Man Goes on Wild Ride After Hit and Run
A Southern Pines man took a wild ride on the hood of a car Friday after a minor fender-bender turned into an apparent hit-and-run and police chase.
With his car in the repair shop, David Francis, 59, had just picked up a rental from Rent a Wreck and Sales in Aberdeen and planned to take his family out to eat at a local restaurant the following morning. A 2006 Chevrolet driven by Michael Patrick Dowdle, 47, of Southern Pines, rear-ended his car at a stop light on U.S. 1 near Poplar Street about 5:30 p.m., according to police reports.
Dowdle now faces a slew of charges.
Francis said he got out of his car to exchange insurance and registration information with the other driver. When he got close to the car, he says, the windows were down and he smelled alcohol.
"The rental place had told me ... don't wreck this car, and four minutes later I was in a wreck," he said. "I just was thinking if this guy gets away, this is all on me and my insurance, so I guess that's what motivated me to act a bit foolishly," he said.
Francis said Dowdle seemed anxious to leave and told him he had to go because his wife was in the hospital. He even offered Francis $100,000 to allow him to leave.
"When it looked like he was trying to manipulate (the car) to get out, I went around in front of his car, figuring there is no way he'd try to leave," Francis said. "He hit me in the shins, and I fell on the hood and grabbed the windshield wiper, but he didn't leave right away.
"I just assumed if you had a guy hanging off the hood of your car, holding onto your windshield wipers, you are not going to take off, but he did."
As Dowdle drove off, Francis said he kept talking to Dowdle, telling him he had to stop, but he didn't listen.
"We were so engaged in conversation that it was just like we were driving and talking," Francis said. "The fact that were were conversing the whole time distracted me from the fact that, hey, I was on the hood of this guy's car, and he was driving up the highway. I think it distracted me from the real danger I was in."
Dowdle turned onto South Bennett Street in Southern Pines when a Southern Pines police officer, Sean Kelly, was driving toward the vehicle. Kelly stopped the vehicle near Bill Smith Ford, and Francis rolled off the car.
"The initial look on the policeman's face was, 'What are you doing on the hood of this car?'" Francis said.
Dowdle shut off his engine momentarily, Francis said, but when Kelly walked to the rear of the vehicle to check the license plate, Dowdle started the car.
Kelly attempted to stop Dowdle from leaving but was unsuccessful as Dowdle's car struck him in the left knee, police said.
"He (Kelly) also had scratches on his hand and arm from trying to keep him (Dowdle) from leaving the scene," said Lt. Rodney Hardy, of the Southern Pines Police Department.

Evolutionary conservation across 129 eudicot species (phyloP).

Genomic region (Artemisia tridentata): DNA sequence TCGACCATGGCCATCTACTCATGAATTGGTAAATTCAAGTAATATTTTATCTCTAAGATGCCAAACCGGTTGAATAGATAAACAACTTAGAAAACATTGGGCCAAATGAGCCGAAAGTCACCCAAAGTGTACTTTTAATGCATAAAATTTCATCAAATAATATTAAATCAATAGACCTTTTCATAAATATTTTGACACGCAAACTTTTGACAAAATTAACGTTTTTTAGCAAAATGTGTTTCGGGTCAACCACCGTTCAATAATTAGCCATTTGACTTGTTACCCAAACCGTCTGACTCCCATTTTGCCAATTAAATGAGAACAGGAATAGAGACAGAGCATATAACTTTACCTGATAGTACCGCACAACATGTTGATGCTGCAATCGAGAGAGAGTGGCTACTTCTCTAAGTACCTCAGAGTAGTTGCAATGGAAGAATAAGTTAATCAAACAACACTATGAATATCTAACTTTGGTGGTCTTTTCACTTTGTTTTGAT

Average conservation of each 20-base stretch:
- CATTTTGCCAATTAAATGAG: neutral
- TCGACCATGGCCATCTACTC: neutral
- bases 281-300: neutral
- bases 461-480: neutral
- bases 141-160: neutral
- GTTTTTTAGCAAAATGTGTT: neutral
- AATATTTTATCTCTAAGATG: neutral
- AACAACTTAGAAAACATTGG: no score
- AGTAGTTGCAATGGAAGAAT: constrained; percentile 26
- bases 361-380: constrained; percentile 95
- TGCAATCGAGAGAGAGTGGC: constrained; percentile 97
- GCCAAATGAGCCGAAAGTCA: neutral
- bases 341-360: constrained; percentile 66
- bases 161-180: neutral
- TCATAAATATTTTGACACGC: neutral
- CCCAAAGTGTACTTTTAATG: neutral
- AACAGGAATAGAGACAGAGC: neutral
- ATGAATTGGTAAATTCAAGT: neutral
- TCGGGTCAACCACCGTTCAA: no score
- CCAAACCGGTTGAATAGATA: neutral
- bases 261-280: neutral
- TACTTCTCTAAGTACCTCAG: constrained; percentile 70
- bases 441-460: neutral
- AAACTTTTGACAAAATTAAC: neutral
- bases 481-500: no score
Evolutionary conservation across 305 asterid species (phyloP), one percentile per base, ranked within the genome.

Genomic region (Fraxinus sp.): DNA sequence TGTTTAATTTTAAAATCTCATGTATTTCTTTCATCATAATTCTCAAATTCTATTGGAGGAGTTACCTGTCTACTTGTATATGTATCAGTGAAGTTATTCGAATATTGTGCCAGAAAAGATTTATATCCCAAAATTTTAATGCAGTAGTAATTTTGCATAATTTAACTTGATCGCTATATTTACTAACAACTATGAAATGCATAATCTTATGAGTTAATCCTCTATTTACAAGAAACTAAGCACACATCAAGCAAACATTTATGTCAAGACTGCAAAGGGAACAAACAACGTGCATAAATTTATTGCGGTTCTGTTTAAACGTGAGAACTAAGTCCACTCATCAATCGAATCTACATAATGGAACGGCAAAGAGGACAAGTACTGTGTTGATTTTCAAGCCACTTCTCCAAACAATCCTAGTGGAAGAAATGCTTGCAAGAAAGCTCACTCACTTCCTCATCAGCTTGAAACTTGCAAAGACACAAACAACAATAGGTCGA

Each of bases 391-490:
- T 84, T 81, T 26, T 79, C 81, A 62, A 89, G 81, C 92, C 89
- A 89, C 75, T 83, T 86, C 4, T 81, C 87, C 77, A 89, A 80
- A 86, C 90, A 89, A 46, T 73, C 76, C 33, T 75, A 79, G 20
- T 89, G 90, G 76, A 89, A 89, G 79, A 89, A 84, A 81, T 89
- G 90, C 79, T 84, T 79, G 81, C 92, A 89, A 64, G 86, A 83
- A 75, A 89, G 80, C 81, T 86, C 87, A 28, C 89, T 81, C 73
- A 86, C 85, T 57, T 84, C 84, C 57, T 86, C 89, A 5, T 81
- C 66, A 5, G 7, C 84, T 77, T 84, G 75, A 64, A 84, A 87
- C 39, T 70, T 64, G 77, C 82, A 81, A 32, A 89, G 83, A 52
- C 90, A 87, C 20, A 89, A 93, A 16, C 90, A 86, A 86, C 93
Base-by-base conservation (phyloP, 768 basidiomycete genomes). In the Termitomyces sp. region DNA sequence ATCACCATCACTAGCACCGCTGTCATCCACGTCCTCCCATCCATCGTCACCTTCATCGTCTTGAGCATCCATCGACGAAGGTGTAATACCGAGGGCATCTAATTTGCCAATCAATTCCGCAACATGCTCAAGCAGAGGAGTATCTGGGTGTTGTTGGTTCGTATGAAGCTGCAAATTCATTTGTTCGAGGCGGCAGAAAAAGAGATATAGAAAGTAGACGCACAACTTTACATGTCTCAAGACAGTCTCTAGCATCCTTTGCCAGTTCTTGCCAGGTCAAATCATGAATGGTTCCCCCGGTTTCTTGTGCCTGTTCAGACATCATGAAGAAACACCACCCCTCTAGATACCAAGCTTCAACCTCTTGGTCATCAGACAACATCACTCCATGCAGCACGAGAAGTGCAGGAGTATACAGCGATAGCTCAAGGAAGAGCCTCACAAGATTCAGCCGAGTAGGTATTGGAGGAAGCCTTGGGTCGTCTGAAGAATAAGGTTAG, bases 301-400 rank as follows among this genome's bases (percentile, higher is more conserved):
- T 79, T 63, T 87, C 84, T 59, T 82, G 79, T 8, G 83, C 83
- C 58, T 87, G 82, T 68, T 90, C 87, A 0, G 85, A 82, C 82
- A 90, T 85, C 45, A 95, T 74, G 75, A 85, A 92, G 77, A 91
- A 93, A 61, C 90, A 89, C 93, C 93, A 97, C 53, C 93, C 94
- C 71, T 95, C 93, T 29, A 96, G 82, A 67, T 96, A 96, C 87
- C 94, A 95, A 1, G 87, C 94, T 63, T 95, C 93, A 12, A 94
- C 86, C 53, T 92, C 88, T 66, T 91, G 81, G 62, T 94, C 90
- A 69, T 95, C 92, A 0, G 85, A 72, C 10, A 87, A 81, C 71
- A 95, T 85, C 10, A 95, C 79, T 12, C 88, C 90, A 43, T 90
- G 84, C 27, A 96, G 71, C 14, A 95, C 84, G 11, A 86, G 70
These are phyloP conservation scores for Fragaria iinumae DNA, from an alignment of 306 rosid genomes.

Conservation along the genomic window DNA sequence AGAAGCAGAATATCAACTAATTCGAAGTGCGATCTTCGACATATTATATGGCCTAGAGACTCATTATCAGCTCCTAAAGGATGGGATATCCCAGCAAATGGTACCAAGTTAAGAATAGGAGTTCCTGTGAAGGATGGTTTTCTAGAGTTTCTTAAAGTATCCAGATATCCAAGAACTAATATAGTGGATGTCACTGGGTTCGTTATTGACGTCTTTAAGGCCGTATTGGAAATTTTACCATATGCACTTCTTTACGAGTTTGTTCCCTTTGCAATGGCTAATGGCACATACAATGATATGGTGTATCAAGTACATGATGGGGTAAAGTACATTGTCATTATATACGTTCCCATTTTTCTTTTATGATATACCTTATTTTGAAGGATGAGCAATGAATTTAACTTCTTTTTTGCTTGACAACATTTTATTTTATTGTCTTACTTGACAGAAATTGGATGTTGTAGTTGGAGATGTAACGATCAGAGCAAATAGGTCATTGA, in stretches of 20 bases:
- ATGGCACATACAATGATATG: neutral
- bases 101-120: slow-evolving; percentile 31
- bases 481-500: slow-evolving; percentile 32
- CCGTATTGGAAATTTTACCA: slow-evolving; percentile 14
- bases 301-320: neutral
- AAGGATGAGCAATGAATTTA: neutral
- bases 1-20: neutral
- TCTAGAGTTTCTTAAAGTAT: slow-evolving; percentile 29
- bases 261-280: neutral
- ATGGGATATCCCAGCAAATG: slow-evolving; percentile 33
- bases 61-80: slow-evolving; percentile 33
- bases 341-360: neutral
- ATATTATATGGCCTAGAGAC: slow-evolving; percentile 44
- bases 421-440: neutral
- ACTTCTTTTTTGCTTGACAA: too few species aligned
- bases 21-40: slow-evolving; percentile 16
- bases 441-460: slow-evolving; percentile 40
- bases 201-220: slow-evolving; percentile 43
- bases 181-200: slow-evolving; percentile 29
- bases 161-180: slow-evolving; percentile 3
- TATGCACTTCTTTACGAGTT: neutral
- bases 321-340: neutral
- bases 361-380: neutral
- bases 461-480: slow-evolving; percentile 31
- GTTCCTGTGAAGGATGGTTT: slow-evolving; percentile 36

Kelly got back into his squad car and continued his pursuit.
State Highway Patrol officers placed stop sticks at the intersection of Knoll and Midland roads. Dowdle ran over the sticks and eventually lost control of the vehicle, hit a "Do Not Enter" street sign and ran off the road near Midland Golf Club, ending the chase.
Pinehurst police estimated the damage to the vehicle at more than $3,000.
Dowdle faces charges of felony speeding, felony assault on an officer, driving while impaired, careless and reckless, fleeing and eluding arrest in a motor vehicle, no driver's license and resisting an officer, assault with a deadly weapon with intent to kill or inflict serious injury and hit and run leave the scene of an accident.
Kelly returned to work after suffering non-life-threatening injuries, Hardy said. Francis said he pulled muscles in his back but suffered no broken bones or other injuries.
"This is the first time I've ever run across this, where someone was struck by a vehicle, stayed on the vehicle until it stopped, and didn't sustain significant injuries," Hardy said. "It's just by the grace of God that nobody was seriously injured."
Southern Pines police caution motorists against attempting to stop or block a fleeing vehicle.
"The practice of standing in the way or jumping on the hood of a vehicle that is attempting to leave the scene of an accident is very dangerous and should be avoided," police said in a release.
Individuals should get the license plate number and a description of the vehicle and driver, and then call police.
Francis said he'll react differently next time.
"I'll never jump in front of a guy's car figuring he's going to just sit there," he said.
Contact Tom Embrey at firstname.lastname@example.org.
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